23 June 2023 at 00:00:00 JST

“Riddle” is another way of translating the Greek word used for “parable” in the Bible. And rarely does this word fit the bill as well as it does in John 10: 1–30. This is where the good shepherd is at home, and with Him a whole tangle of parables.



There is the good shepherd (Jesus) who enters the sheepfold by the door (also Jesus). There are the thieves and robbers (the Pharisees) who climb in some other way, and the hirelings (also the Pharisees) who abandon the flock. The good shepherd on the other hand lays down His life for the sheep—although He still has sheep in other folds.


Out of this tangle emerges a single thread that runs from verses 3 to 5 through to verse 16 and verse 27. This thread is the voice of the good shepherd: He calls His sheep by name because He knows them. He goes before them and they follow Him because they know His voice. They flee from strangers because they do not know the voice of strangers. The sheep from other folds will also hear His voice, and there will be one flock and one shepherd.



In the morning at the pen

In order to understand the parable correctly, we need to get an idea of the situation at the time: sheep were not kept in a stable, that is a building with a roof, but in walled or fenced-in pen, often a good distance from the village.


After grazing all day in open land, the sheep would be herded into such a pen by their shepherds, who would then go to sleep for the night. One of the shepherds would keep watch at the entrance to the pen during the night. In the morning, the shepherds would go to the pen and call their sheep—who recognised their shepherd’s voice. The names they would use usually had to do with individual characteristics of the animals—maybe something like Spotty, Black Socks, or Floppy Ears.



The voice of the good shepherd

The figurative meaning is clear: we are talking about the good shepherd, namely Jesus Christ, and His fold, the Christians. But it is worth taking a closer look, as the Chief Apostle recently did in a divine service→:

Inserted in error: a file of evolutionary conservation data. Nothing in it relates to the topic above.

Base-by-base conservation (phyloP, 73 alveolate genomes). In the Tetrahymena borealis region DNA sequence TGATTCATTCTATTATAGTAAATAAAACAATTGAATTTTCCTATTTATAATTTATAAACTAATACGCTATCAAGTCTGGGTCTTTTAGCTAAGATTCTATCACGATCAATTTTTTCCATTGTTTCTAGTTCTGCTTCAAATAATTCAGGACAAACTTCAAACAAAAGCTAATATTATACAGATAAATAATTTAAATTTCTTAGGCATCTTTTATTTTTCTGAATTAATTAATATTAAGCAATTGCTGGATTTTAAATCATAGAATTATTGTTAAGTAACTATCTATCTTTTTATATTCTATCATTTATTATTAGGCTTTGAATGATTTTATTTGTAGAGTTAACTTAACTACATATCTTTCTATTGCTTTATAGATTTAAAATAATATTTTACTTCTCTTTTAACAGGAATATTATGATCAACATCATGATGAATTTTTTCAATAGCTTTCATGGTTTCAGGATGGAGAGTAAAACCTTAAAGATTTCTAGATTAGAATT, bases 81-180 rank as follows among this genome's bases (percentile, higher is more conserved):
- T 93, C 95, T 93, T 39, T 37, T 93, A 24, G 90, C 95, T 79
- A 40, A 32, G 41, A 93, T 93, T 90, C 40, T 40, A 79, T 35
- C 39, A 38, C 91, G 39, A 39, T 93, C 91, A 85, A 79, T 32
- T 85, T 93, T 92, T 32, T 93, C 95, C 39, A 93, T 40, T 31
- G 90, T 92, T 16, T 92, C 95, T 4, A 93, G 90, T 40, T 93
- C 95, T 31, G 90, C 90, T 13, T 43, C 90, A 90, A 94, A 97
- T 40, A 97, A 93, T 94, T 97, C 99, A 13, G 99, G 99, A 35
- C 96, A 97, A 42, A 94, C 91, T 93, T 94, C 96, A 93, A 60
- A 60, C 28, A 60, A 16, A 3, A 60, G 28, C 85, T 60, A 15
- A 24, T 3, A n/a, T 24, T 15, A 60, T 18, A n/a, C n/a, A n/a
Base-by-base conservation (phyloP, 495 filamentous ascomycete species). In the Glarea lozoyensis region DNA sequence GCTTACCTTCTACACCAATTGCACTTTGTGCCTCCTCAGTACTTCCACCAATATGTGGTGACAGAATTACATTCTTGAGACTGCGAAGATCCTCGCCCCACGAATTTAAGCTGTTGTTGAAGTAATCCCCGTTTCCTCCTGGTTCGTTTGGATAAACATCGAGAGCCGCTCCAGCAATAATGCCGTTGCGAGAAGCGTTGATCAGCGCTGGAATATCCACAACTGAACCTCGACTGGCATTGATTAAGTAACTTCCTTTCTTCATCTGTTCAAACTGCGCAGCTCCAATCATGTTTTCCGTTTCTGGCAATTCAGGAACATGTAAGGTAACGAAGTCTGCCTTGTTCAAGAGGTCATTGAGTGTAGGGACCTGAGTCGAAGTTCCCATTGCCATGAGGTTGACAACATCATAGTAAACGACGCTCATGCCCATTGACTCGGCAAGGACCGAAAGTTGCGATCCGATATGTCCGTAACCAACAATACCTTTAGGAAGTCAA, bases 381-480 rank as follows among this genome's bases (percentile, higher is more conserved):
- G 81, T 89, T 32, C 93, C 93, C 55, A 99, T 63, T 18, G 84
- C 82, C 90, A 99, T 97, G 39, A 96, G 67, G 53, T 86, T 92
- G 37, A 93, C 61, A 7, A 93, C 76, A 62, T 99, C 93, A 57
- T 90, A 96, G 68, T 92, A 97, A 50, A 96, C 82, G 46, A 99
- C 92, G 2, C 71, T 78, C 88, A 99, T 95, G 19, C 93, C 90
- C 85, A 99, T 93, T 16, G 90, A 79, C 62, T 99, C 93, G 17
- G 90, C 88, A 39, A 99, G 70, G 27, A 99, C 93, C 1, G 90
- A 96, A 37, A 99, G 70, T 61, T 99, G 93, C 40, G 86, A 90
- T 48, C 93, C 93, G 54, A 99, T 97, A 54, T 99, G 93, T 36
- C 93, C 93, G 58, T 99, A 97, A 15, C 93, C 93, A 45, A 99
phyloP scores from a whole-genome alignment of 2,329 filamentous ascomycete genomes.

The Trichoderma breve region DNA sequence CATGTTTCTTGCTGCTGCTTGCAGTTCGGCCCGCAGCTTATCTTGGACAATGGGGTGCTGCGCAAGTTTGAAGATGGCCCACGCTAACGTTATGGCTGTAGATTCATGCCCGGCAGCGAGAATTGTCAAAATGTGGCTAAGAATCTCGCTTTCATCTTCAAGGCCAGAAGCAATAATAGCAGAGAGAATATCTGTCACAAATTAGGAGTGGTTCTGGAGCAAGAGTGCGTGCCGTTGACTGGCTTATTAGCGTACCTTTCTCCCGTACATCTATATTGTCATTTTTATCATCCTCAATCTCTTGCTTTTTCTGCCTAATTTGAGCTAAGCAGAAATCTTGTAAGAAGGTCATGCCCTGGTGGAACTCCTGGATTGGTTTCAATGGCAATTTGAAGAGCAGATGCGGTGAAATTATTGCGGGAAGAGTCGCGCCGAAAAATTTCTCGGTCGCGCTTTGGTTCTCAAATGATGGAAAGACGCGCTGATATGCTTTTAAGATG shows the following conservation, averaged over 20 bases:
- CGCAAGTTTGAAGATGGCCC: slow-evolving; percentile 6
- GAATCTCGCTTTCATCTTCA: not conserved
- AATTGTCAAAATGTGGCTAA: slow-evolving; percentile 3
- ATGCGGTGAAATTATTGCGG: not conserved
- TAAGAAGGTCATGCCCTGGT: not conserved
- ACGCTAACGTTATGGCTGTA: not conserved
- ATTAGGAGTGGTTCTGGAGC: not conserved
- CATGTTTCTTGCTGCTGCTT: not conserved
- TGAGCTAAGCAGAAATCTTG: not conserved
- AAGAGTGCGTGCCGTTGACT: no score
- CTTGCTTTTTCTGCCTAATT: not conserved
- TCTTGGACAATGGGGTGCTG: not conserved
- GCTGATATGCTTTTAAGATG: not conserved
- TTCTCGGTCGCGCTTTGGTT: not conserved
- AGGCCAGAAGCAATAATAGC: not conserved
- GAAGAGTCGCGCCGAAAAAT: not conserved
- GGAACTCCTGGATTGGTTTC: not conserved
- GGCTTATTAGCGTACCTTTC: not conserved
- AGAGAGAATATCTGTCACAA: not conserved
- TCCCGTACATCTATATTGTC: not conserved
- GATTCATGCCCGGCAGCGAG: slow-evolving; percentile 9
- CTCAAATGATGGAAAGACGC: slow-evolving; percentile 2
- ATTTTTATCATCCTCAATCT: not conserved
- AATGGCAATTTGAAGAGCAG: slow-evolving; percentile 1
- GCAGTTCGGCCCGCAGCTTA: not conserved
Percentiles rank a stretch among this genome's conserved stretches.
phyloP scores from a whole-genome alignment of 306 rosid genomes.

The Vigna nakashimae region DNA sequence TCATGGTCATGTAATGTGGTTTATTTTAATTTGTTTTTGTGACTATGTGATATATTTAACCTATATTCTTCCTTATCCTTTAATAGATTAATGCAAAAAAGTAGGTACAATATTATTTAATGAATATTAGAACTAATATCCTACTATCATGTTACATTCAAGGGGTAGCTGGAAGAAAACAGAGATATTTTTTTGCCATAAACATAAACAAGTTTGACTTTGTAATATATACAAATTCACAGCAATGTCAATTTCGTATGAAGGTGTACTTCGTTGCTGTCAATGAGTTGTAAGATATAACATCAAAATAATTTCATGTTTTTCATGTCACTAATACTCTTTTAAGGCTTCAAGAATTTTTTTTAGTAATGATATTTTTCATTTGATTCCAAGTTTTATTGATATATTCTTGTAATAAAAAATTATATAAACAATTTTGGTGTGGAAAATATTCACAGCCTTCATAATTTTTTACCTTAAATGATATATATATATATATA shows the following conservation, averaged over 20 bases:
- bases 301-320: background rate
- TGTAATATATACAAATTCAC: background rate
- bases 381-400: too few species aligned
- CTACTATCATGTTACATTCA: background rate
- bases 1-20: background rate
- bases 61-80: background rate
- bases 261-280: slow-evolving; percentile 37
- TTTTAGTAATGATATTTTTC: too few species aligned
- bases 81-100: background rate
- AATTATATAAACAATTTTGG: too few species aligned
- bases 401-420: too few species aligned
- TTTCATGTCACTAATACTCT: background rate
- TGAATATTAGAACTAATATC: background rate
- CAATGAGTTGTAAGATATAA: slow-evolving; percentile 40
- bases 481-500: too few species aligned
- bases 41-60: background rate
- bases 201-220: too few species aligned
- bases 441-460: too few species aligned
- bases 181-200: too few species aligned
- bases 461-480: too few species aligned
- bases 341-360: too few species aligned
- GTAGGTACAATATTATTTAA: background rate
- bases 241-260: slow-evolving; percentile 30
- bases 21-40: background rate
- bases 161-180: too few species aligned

• When does the good shepherd call? He calls at our baptism, at our sealing, and at confirmation, “Come to Me, I want you to be with Me.” In every divine service He says, “Listen, I want to tell you something.” And in our day-to-day lives He calls through the quiet voice of the Holy Spirit to tell us, “Listen, why don’t we do it this way?”
  • How does Jesus call His sheep? By name and that means that He knows His own better than they know themselves. “I know who you really are and who you can become.” He accepts everyone as they are, with all their flaws. He addresses everyone personally and says, “Listen, I have a message especially for you.”
  • What is Christ calling? Let’s go and move on! “Change your perspective, change your point of view, change yourself.” Come out of your enclosure of fixed rules. “There is only one commandment and that is to love others. You have to decide every time anew.” Don’t do what most other people do. “As My disciple you cannot just follow the crowd. Sometimes you have to say, ‘I can’t go along with that!’”


Today, more than ever, various shepherds call their folds—the louder, the more urgent. And in this hubbub we need to ask the question, how can we recognise the call of the Good Shepherd? The answer is threefold. By His words: what He says is the will of His heavenly Father. By His works: what He does and says always corresponds perfectly. By His nature, which is love, selfless love.



Author: Andreas Rother

nac.today: New Apostolic Church International



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